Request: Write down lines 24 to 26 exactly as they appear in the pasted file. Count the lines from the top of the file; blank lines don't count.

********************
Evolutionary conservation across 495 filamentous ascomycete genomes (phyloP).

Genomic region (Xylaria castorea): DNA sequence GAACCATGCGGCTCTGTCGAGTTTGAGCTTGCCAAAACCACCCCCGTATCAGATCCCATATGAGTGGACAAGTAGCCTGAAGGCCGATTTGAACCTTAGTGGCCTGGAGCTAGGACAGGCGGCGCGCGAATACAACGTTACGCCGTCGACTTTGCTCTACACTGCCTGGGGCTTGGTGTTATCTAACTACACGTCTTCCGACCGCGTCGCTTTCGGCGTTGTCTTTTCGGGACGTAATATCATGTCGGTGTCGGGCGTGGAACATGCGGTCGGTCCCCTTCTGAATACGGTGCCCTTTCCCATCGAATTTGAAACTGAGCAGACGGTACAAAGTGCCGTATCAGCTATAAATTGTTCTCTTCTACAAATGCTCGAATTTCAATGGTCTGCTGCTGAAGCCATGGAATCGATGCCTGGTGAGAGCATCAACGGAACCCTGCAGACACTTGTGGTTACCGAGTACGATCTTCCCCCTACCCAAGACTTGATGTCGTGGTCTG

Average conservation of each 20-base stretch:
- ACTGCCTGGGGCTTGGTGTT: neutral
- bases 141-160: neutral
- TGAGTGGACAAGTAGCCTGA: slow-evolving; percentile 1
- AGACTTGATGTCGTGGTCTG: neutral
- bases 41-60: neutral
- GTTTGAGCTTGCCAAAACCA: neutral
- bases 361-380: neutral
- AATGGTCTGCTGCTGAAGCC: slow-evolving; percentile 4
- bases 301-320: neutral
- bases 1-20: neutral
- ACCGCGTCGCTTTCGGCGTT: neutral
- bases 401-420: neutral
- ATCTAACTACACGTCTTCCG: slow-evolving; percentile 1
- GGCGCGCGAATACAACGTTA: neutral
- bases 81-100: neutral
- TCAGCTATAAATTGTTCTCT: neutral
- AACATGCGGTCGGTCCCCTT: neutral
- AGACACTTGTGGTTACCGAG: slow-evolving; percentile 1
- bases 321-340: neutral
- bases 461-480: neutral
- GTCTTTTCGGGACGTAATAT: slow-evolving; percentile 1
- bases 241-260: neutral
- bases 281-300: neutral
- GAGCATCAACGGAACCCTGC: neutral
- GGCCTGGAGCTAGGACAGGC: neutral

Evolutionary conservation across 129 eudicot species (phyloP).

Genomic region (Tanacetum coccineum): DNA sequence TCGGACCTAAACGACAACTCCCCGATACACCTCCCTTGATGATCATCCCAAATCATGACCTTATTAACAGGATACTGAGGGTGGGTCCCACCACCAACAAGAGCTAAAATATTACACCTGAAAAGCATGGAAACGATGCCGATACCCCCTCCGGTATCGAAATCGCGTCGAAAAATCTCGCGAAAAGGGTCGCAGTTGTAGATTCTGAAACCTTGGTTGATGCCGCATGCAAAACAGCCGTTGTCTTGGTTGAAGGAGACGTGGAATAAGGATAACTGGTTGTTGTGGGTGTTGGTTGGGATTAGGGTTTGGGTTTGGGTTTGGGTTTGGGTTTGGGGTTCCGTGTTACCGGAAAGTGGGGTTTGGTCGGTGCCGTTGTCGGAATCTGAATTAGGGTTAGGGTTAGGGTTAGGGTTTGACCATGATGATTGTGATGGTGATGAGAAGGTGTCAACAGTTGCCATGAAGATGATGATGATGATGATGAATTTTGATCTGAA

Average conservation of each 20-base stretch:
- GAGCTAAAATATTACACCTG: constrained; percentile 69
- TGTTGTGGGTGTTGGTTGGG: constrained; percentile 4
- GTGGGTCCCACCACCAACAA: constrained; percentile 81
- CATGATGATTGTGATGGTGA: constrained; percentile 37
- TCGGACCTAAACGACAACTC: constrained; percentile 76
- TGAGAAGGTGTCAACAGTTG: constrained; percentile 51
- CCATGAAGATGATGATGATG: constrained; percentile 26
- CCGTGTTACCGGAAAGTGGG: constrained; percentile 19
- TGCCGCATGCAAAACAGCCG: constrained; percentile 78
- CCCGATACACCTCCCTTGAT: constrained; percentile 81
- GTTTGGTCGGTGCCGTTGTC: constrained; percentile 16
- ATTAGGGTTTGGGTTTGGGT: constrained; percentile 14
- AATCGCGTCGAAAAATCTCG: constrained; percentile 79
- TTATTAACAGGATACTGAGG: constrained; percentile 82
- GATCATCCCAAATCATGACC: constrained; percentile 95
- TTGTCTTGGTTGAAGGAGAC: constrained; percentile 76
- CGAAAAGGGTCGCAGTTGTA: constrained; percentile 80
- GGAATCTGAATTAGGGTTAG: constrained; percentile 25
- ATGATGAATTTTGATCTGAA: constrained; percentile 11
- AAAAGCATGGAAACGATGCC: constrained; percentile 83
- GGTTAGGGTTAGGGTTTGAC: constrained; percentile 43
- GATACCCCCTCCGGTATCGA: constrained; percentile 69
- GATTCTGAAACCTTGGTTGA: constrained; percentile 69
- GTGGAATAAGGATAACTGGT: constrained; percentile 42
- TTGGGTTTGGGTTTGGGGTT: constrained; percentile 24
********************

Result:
- GTCTTTTCGGGACGTAATAT: slow-evolving; percentile 1
- bases 241-260: neutral
- bases 281-300: neutral